Shields LE, Wiesner S, Klein C, Pelletreau B, Hedriana HL. Use of Maternal Early Warning Trigger tool reduces maternal morbidity. Am J Obstet Gynecol. 2016;214(4):527.e1-527.e6. doi:10.1016/j.ajog.2016.01.154.
Maternal mortality in the United States has increased unabated for the past 20 years. Maternal morbidity is also affecting an increasingly large number of women in the United States. A number of national and state organizations have recommend the use of maternal early warning tools as a method to combat this problem. There are limited data suggesting that the use of these types of clinical assessment tools can reduce maternal morbidity.
We sought to determine if maternal morbidity could be reduced with the implementation of a clinical pathway-specific Maternal Early Warning Trigger (MEWT) tool.
The tool was developed internally and prospectively implemented as a pilot project in 6 of 29 hospitals within a large hospital system. The primary goal was early assessment and treatment of patients suspected of clinical deterioration. The tool addressed the 4 most common areas of maternal morbidity: sepsis, cardiopulmonary dysfunction, preeclampsia-hypertension, and hemorrhage. To be considered positive, triggers needed to be sustained for >20 minutes and were defined as severe (single abnormal value): maternal heart rate (HR) >130 beats/min (bpm), respiratory rate >30/min, mean arterial pressure <55 mm Hg, oxygen saturation <90%, or nurse concern; or nonsevere (required 2 abnormal values): temperature >38 or <36°C, blood pressure >160/110 or <85/45 mm Hg, HR >110 or <50 bpm, respiratory rate >24 or <10/min, oxygen saturation <93%, fetal HR >160 bpm, altered mental status, or disproportionate pain. Within each group, recommended management or assessment was also provided. Outcome measures were Centers for Disease Control and Prevention (CDC)-defined severe maternal morbidity, composite maternal morbidity, and intensive care unit (ICU) admissions. Two time intervals were used to analyze the effect of the MEWT tool: a 24-month baseline control period and a 13-month MEWT study period. To determine that the findings noted were not simply changes that would have occurred without the utilization of the early warning tool, we also compared a control population from nonpilot sites during the same baseline and 13-month time periods.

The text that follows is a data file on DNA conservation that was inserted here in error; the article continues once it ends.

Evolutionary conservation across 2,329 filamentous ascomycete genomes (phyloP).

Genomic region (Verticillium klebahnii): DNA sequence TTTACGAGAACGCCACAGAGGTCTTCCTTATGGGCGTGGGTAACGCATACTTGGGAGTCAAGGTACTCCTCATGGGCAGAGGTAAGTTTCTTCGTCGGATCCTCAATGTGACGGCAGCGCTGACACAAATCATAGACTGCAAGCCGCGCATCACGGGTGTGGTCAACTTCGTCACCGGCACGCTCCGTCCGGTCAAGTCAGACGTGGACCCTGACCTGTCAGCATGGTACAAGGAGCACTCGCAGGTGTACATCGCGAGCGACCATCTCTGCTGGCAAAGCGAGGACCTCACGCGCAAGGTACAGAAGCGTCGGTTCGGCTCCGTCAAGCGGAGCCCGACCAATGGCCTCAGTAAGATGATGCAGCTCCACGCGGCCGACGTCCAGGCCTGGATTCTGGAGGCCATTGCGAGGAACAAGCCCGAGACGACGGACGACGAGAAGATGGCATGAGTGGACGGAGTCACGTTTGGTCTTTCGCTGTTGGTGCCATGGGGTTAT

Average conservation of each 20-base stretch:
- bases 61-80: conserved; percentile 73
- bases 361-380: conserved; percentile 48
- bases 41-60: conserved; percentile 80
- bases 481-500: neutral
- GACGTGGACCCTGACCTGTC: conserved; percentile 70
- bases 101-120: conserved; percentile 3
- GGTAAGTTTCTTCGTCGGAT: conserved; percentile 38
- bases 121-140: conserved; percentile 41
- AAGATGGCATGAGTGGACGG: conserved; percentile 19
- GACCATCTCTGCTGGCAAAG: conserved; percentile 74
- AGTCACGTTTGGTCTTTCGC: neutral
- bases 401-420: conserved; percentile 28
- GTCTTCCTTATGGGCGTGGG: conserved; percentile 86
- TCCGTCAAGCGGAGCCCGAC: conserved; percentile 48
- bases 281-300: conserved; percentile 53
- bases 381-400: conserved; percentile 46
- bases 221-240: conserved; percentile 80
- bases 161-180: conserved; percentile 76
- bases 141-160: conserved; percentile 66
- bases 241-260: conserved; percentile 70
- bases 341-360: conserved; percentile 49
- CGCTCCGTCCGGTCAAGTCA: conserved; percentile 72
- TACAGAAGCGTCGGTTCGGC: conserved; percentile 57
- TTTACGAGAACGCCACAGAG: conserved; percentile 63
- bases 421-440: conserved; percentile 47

There were 36,832 deliveries at the pilot sites (24,221 pre- and 12,611 post-MEWT testing) and 146,359 at the nonpilot sites (95,718 pre- and 50,641 post-MEWT testing) during the 2 study time periods. Use of the MEWT tool resulted in significant reductions in CDC severe maternal morbidity (P < 0.01) and composite morbidity (P < 0.01). ICU admissions were unchanged. At nonpilot sites CDC severe maternal morbidity, composite morbidity, and ICU admissions were unchanged between baseline and the post-MEWT testing time period.
The use of the MEWT tool in this study, designed to address 4 of the most common causes of maternal morbidity, as well as provide assessment and management recommendations, resulted in significant improvement in maternal morbidity. The variation in hospital delivery services at the pilot sites suggests that this maternal early warning tool would be suitable for use in the majority of maternity centers in the United States.
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